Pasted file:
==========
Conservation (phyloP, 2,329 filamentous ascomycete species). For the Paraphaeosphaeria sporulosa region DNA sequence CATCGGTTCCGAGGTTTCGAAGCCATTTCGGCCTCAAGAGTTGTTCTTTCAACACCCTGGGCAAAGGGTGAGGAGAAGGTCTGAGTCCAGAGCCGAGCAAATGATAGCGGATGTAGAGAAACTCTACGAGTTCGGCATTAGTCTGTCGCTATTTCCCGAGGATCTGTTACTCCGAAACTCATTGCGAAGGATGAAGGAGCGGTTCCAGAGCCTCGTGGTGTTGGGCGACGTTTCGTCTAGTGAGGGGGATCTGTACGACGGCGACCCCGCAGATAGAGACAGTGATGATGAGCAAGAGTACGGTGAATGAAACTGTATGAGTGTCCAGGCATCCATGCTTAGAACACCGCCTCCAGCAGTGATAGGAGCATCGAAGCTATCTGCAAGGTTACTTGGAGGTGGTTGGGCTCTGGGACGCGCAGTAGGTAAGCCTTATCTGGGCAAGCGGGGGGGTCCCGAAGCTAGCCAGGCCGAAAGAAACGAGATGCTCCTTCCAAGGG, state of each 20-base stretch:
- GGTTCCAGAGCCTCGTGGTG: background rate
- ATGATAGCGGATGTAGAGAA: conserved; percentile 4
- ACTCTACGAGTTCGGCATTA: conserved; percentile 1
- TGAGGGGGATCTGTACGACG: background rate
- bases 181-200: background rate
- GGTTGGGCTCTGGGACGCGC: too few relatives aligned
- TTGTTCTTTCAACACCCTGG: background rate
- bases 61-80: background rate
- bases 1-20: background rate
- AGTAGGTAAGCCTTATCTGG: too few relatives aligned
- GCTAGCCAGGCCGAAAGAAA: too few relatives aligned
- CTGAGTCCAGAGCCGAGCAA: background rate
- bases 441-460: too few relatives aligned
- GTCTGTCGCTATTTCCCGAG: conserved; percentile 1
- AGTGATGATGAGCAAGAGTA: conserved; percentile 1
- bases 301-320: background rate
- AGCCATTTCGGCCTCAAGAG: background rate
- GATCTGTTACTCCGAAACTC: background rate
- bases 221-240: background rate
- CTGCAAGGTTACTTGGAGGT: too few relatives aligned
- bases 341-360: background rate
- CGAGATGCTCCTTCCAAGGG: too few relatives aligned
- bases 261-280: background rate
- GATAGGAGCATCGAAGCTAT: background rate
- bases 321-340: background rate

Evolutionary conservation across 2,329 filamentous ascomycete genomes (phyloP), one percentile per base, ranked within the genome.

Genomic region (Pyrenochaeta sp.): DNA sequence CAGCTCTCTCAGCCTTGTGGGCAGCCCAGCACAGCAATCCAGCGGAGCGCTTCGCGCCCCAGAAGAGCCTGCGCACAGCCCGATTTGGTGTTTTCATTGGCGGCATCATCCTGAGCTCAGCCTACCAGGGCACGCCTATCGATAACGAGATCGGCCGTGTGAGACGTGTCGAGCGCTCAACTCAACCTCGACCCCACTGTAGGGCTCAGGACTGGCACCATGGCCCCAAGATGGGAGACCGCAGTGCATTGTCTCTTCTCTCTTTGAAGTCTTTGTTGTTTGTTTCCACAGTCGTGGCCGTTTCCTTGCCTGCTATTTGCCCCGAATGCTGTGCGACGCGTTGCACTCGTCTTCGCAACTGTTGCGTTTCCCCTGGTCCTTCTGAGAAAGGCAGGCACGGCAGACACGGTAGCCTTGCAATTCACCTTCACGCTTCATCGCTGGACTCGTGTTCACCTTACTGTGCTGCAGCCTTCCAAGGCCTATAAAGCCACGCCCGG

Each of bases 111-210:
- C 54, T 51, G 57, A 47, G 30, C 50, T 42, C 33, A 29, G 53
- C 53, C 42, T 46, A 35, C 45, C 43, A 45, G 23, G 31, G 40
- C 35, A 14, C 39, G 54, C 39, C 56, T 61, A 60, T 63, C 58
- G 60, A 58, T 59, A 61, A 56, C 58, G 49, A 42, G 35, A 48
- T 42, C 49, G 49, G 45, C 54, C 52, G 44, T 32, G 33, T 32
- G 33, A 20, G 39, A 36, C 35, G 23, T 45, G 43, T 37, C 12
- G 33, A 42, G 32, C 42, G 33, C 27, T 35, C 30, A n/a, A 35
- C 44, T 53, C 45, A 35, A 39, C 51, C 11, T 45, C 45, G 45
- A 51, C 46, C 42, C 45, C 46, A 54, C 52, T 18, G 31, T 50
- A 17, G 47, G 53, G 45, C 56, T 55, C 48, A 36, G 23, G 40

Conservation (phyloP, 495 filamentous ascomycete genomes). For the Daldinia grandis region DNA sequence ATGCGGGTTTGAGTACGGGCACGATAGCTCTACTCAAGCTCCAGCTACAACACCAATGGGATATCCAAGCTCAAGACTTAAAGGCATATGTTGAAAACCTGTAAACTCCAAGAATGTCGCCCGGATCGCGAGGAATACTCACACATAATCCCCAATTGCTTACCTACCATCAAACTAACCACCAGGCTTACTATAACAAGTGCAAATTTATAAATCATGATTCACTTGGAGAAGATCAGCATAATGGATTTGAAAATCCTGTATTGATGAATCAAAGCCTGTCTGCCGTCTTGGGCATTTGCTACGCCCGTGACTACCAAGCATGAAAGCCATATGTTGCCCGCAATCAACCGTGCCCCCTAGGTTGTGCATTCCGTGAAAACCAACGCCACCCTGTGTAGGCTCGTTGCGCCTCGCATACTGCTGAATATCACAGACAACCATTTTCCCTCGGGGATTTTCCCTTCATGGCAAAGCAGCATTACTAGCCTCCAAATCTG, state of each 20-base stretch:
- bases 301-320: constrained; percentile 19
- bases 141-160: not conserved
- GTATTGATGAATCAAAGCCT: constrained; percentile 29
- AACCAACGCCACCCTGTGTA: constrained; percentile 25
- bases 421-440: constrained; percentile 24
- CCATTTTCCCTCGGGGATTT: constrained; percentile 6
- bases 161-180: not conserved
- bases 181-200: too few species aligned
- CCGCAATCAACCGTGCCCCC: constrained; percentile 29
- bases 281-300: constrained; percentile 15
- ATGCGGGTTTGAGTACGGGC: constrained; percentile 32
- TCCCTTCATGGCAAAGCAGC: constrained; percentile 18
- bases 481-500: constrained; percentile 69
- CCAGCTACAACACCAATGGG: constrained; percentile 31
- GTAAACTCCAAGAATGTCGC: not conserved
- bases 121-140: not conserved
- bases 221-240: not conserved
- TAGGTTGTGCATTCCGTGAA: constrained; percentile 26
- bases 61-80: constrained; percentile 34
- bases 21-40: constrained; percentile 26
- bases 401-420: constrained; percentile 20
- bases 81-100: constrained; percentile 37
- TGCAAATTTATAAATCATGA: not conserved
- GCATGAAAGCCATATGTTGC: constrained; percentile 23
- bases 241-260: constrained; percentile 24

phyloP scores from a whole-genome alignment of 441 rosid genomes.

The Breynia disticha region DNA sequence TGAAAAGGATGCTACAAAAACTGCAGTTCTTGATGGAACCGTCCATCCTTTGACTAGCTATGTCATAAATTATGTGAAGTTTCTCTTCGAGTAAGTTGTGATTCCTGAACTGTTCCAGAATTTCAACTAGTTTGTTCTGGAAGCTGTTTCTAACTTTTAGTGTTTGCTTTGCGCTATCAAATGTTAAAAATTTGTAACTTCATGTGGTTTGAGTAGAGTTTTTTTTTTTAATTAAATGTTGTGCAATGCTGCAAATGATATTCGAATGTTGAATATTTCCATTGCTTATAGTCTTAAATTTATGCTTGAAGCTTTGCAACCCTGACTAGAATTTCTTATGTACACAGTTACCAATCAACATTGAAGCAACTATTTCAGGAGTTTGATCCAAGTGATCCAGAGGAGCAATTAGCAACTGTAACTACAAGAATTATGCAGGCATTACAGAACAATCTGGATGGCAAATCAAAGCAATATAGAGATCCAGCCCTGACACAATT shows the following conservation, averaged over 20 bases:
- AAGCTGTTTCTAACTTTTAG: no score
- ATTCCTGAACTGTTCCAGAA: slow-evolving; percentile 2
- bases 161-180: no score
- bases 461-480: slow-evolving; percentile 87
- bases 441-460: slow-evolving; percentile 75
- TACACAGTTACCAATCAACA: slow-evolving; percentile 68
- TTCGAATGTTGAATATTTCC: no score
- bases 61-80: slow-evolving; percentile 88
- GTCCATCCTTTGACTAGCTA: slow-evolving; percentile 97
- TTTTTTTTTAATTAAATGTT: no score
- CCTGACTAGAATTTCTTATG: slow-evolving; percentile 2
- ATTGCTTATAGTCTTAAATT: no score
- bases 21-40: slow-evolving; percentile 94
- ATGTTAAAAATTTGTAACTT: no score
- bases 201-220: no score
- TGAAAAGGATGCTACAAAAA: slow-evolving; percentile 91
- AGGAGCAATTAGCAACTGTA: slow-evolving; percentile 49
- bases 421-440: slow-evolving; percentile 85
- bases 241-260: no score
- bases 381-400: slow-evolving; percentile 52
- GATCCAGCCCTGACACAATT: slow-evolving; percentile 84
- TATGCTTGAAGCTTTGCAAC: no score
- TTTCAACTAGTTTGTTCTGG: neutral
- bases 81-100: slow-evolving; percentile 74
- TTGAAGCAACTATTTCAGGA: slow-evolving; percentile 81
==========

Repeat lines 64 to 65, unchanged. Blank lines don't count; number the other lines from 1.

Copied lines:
- GCATGAAAGCCATATGTTGC: constrained; percentile 23
- bases 241-260: constrained; percentile 24